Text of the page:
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Posts tagged ‘spirit of the age’

The Novels We Love and Carl Jung’s Theory of the Collective Unconscious

Among his many theories, Carl Jung includes “the Collective Unconscious”. This “collects and organises personal experiences in a similar way with each member of the species.”  If we consider a book to which millions have responded in a similar positive way, for instance Jane Austen’s “Pride and Prejudice”, we may then see that the story touches upon areas of human experience which are universal. This may be described as an author “touching the Spirit of the Age.”

Recently (and probably through the workings of synchronicity!) an explanation from Quantum Theory fell into my hands, from a scientist who told me he spent a lot of time in the past with a group of fellow-scientists discussing “Life, the Universe and Everything”.  He concluded that we have free will but are limited in what we do; using the analogy of a chess game, each piece has a limited freedom of movement. We are not aware of the existence of the laws which infuence our every action, and each individual in limited in a unique way.  Tolstoy understood this principle perfectly, reminding us in “War and Peace” that when we  learned the earth orbits the sun we had to surmount the sensation of unreal immobility in space. In just the same way he says, we must renounce a freedom that does not exist and recognise a dependence of which we are not conscious.

How can we see this working out  in some well-known stories? Let me suggest a few examples from my own fiction reading. 

1.  A thirst for truth – as exemplified by Winston Smith in George Orwell’s novel 1984. Winston Smith is a clerk in the Records Department of the Ministry of Truth; truth is the central issue in this story and the reader instinctively knows it is being subverted. And that is why Winston Smith’s struggle to undermine the Party’s monopology on Truth has struck such a deep chord with so many.

2. A craving for intimacy – the 5-year old boy narrator of Emma Donoghue’s novel Room shares an intimacy with his mother which is ultimately broken after their escape from captivity. To me this paradox is central to the power of this novel.

3. A fear of death or the unknown: It is the unknown we fear when we look upon death and darkness, nothing more, says Albus Dumbledore to Harry Potter. It is worth noting that JK Rowling said she could never have written the Harry Potter books if it wasn’t for the fact that she loved her mother, and her mother died. This was clearly a persistent theme throughout Harry’s story.

I believe authors achieve this kind of power in their stories by working with the limited freedom of movement in their own lives and trusting themselves to the unconscious.

SC Skillman

Learning From David Hockney

On a recent visit to David Hockney’s exhibition “A Bigger Picture” at the Royal Academy, not only was I uplifted and enthralled by his art, but also I took away with me several insights for creative writers. Here are five highlights that apply to novelists as well as artists:

1) Working From Memory Frees the Imagination

Hockney does a charcoal sketch in situ, then paints in studio; or he observes landscape, then paints it from memory; or he paints wholly from his imagination. Working from memory sets the imagination free. I can see close parallels here to the work of a novelist; over-reliance on research may produce an interesting novel, but not one which touches the spirit of the age or haunts the imagination for years.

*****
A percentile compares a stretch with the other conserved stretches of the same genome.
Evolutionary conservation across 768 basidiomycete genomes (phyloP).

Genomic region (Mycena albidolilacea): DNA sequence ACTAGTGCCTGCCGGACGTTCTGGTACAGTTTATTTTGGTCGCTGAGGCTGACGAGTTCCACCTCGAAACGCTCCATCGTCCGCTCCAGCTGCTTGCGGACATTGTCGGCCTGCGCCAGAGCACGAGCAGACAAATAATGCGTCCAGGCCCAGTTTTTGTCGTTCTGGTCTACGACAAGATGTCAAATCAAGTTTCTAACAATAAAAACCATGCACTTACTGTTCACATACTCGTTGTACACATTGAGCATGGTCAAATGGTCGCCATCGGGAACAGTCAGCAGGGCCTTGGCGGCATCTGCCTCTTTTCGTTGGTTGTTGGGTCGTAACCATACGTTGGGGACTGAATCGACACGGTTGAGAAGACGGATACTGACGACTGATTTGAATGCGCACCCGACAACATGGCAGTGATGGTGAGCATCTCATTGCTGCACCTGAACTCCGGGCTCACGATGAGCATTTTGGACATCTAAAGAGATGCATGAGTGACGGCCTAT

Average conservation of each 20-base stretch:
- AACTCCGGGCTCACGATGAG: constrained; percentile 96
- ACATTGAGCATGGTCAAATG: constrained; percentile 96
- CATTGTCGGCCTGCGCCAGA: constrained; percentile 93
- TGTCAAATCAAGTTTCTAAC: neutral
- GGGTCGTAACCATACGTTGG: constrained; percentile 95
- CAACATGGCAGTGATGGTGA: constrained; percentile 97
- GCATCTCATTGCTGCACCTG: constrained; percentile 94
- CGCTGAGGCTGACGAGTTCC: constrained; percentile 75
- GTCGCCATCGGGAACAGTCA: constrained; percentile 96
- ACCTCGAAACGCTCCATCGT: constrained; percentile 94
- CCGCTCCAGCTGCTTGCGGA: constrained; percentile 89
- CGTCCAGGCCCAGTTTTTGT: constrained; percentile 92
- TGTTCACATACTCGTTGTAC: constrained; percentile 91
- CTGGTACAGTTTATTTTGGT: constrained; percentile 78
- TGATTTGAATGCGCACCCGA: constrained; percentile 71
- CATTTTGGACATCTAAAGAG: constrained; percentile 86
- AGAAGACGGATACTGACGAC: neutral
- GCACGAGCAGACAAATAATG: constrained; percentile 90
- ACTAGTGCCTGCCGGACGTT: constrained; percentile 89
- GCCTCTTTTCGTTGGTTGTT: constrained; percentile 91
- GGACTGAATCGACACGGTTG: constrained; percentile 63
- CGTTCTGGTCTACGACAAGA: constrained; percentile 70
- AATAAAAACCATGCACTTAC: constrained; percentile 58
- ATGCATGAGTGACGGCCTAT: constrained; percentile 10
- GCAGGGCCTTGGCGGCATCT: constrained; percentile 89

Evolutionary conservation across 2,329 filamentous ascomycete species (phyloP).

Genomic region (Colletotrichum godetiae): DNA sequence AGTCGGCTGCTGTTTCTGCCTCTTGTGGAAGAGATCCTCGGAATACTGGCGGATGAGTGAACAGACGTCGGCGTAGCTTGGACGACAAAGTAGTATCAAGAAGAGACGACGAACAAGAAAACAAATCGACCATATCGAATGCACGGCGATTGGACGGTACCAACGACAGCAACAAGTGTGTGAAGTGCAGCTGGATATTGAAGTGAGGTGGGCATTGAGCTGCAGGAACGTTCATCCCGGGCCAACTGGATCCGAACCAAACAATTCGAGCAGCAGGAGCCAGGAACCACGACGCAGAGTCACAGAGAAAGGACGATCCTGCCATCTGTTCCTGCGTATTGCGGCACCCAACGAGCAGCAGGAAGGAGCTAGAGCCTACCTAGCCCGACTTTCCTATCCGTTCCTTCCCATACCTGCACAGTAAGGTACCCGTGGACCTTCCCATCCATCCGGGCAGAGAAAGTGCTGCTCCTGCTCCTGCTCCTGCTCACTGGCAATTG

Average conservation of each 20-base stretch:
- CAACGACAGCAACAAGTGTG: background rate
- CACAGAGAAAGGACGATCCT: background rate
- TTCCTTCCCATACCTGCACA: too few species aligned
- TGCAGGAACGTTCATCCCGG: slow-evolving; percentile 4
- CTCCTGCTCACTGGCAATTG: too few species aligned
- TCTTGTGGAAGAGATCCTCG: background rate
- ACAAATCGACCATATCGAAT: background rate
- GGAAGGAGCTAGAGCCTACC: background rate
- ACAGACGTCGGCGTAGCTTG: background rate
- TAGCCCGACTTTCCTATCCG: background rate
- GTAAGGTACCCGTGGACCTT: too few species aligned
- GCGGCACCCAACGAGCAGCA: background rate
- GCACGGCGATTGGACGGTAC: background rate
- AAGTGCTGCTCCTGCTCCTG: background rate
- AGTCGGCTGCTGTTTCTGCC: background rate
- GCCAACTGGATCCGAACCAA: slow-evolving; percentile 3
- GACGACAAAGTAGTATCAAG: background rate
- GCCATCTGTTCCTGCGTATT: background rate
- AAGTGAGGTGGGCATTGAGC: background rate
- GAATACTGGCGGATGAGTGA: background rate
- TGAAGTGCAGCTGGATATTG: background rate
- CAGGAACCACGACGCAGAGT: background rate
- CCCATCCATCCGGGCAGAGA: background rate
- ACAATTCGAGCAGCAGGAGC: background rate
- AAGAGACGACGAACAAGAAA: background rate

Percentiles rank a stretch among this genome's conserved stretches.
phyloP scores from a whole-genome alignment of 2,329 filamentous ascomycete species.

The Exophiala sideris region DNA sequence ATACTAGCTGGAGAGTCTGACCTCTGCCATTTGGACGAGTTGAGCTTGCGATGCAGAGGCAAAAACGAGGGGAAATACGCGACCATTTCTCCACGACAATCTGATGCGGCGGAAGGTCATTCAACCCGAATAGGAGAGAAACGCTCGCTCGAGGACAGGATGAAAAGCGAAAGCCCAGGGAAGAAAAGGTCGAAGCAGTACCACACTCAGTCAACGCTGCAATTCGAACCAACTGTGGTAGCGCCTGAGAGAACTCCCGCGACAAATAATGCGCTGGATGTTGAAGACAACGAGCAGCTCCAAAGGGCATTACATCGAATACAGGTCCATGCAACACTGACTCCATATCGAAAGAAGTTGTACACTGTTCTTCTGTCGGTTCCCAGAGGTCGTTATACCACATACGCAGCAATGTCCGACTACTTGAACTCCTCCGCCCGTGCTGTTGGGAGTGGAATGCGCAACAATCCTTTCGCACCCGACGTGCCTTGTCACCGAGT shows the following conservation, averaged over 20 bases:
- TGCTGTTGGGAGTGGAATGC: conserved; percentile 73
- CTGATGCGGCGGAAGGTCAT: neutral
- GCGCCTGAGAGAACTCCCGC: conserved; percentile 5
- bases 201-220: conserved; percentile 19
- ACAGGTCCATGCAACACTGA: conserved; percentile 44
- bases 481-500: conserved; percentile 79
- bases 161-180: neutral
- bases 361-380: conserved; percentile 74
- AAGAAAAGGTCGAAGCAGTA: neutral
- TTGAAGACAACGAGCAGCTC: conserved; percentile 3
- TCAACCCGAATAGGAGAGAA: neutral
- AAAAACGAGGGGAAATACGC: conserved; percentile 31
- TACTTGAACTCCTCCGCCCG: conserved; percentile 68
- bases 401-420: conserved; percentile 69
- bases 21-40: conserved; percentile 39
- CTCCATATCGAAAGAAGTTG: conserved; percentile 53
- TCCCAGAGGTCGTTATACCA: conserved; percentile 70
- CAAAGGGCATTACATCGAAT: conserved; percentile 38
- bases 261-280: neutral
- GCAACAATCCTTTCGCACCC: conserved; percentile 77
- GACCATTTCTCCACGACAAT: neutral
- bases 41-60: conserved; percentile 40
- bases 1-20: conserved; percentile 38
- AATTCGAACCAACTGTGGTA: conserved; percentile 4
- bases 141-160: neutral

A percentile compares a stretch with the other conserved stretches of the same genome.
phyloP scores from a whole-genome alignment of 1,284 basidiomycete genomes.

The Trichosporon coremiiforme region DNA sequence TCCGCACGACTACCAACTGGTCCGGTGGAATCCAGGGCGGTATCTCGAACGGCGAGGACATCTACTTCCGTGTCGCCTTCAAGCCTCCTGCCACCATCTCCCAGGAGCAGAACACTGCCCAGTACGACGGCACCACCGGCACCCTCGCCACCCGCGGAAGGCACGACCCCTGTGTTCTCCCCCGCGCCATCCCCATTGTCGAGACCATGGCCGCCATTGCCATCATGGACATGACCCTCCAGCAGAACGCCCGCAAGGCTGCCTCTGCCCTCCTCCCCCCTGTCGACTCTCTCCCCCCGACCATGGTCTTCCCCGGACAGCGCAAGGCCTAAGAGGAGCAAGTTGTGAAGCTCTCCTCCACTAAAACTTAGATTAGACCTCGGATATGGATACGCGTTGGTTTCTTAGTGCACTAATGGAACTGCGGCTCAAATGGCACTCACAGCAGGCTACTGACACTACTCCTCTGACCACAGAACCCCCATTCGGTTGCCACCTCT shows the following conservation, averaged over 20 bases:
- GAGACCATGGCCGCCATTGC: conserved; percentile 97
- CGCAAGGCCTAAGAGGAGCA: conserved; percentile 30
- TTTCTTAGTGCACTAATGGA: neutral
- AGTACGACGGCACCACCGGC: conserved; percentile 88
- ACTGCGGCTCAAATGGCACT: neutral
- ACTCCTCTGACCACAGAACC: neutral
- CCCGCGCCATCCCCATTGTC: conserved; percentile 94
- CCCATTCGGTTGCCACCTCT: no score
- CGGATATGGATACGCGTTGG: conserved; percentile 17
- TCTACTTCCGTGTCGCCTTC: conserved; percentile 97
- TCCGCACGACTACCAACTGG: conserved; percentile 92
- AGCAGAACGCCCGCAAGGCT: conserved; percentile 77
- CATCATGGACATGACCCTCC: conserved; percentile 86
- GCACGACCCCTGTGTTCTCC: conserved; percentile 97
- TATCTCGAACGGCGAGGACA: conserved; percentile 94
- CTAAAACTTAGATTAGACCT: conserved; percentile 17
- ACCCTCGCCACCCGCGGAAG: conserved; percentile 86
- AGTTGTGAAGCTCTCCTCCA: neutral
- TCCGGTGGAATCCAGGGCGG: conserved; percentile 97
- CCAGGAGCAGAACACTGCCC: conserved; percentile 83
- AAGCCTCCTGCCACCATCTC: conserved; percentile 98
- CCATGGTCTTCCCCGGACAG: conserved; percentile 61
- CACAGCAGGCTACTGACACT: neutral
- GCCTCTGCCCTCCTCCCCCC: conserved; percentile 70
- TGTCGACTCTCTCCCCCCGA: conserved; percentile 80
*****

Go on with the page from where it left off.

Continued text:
2) Notice the Changes in One Subject Over Time

Hockney went back again and again to exactly the same fixed position in Woldgate Wood, East Yorkshire. He painted the wood in May, July, October and November – each time capturing a different spirit. The same place – transformed over time. This is an essential task of the creative writer; to show the changes in one protagonist made by varying pressures of time and plot and circumstance.

3) Be Alert to Seize the Opportunity That Will Quickly Vanish

Hawthorn blossom appears overnight and can disappear in one downpour of rain. Hockney was alert to the  moment the blossom would appear. He called it Action Week. He would instantly be out to paint with urgency. So must we as story-writers capture the opportunity that the creative imagination presents – whether that be a thought that comes during the night or on a long train journey, or in any other solitary moment. It must be captured with urgency or it will vanish.

4)  Focus Intense Concentration on One Well-Defined Area

Hockney filmed the landscape through 9 cameras mounted on a grid on the front of his jeep as it moved slowly along. Each frame makes the viewer see the whole differently, by focusing intensely on the details within that frame – helping us to see as an artist sees. This is what a great novelist does in exploring the psyche of one character who touches the spirit of the age.

5)  Harness the Power of Rediscovery

Hockney came back to the environment of his childhood, having spent many years away from it, living in California.  Separation from a loved landscape only serves to feed the mind as it imagines and reflects. During the four year period spent living in Australia (notwithstanding the inspiration I found in the Australian landscape, the Red Centre, mountains, coast, islands and rainforest), I often dreamed of the English landscape, particularly my childhood county of Kent, or of the familiar streets and locales of my childhood. This is so in creative writing too. If you spend much time apart from something you can now only apprehend through memories, dreams, reflections, your expression of this in any art form will have much greater depth and intensity.

SC Skillman

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